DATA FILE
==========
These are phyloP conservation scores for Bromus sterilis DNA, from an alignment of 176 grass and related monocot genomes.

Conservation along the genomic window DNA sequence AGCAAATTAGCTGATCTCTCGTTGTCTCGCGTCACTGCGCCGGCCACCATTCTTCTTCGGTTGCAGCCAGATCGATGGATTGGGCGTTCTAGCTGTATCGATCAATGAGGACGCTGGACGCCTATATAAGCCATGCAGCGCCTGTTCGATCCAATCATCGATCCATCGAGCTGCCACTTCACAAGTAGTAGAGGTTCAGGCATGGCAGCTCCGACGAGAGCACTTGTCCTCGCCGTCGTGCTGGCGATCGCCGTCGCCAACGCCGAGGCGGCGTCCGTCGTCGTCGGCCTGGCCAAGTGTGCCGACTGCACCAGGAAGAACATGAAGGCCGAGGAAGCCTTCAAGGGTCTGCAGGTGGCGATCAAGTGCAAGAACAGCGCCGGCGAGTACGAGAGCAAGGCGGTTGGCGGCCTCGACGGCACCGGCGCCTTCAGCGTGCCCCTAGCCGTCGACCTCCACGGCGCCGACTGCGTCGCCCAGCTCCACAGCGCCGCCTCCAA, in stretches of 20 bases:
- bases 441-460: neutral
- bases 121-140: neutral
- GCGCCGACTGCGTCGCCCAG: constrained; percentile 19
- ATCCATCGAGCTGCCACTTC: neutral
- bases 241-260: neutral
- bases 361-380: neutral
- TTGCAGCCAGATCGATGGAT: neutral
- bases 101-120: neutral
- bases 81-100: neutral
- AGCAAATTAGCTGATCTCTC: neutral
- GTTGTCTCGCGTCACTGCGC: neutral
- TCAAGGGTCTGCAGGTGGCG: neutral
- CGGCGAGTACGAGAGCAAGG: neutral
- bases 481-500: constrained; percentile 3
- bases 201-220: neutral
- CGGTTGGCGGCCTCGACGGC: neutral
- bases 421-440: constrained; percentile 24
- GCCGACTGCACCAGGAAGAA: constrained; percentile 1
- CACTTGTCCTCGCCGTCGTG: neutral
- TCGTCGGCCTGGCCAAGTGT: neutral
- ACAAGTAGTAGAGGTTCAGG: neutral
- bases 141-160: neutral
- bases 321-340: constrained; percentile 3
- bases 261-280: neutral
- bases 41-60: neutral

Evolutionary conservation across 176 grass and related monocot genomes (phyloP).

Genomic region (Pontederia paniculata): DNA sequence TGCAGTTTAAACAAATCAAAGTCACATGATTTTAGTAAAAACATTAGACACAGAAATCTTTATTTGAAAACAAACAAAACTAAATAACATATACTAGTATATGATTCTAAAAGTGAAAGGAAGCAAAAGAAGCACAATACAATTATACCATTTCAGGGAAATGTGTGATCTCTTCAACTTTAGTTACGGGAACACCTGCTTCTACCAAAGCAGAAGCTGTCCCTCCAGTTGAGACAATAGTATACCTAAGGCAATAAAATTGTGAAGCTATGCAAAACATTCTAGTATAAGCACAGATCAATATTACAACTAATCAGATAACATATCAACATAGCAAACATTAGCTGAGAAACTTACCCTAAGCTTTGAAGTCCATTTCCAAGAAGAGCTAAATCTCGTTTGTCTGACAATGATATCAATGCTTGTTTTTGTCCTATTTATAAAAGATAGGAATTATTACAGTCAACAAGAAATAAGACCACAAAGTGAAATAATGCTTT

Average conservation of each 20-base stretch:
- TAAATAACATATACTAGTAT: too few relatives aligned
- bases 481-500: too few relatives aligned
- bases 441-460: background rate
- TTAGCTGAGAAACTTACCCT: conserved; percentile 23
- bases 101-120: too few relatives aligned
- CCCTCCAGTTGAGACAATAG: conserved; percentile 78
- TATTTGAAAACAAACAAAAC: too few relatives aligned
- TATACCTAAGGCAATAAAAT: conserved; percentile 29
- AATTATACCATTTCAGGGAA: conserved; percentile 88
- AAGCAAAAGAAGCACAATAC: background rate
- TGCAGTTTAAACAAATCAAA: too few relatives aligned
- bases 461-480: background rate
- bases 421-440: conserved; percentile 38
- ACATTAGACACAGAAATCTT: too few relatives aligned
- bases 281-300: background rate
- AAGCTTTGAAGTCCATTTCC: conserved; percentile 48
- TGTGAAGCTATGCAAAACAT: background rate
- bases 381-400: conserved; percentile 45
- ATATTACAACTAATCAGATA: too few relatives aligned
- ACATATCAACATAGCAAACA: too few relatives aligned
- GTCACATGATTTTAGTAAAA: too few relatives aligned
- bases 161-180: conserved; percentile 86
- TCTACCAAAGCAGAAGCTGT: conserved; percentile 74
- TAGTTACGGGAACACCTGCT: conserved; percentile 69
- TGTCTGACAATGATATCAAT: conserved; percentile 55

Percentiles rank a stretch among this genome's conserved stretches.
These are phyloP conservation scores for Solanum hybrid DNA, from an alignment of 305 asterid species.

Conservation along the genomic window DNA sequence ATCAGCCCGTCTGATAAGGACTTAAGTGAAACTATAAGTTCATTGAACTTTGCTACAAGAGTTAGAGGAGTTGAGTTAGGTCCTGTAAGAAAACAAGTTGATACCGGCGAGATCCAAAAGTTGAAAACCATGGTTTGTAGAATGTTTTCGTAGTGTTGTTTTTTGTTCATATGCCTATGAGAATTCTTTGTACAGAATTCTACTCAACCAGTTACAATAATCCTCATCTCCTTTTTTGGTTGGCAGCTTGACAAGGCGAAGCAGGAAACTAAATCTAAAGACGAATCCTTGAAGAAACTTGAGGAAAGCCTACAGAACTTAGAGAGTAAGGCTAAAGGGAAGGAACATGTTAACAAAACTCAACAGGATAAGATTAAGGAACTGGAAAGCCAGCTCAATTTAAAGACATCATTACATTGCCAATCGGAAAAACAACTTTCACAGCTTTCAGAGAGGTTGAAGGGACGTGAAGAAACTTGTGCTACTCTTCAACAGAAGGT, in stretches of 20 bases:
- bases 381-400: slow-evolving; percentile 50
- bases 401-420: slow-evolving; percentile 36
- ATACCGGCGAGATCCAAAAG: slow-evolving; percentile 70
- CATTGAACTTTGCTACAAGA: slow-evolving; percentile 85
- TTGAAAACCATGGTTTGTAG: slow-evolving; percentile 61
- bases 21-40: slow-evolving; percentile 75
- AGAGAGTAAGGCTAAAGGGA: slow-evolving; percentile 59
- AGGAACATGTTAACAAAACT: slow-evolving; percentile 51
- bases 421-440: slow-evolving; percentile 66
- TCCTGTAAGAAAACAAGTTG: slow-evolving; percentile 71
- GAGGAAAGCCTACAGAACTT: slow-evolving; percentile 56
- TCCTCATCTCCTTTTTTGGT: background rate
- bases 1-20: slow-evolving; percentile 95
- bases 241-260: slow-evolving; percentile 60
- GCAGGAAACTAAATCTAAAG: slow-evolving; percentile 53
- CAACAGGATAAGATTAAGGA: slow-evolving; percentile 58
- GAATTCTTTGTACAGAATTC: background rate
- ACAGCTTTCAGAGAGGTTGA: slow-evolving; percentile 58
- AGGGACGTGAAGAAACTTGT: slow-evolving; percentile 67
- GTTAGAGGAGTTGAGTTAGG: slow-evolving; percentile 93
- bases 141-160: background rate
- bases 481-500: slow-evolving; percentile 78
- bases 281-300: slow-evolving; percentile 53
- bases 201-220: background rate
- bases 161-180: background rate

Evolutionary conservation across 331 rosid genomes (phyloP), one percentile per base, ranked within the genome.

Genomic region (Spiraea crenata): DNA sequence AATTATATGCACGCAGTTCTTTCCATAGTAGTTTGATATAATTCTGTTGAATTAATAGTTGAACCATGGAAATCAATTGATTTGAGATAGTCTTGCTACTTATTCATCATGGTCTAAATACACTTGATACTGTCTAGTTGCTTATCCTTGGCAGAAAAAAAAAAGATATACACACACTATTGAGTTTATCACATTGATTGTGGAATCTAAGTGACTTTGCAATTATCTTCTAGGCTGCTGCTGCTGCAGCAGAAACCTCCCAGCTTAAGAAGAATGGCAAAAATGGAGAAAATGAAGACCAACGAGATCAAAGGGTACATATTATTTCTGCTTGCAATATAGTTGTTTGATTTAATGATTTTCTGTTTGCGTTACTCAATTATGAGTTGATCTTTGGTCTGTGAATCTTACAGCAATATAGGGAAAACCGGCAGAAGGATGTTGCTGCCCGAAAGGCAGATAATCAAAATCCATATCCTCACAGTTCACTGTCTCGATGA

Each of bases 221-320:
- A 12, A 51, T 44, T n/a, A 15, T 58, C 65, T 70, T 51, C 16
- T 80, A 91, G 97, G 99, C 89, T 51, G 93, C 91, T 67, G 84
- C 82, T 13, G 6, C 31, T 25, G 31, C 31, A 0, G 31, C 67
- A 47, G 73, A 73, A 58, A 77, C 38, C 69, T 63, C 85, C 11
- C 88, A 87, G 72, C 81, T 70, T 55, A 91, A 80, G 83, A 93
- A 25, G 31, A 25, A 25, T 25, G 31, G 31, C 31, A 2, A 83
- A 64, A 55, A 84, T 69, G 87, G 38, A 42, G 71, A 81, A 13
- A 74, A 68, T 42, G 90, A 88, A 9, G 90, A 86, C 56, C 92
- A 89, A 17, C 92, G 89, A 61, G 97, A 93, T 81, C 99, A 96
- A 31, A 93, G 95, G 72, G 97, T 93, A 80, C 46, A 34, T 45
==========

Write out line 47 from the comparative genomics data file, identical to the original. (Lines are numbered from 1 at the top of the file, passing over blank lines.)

- TGTGAAGCTATGCAAAACAT: background rate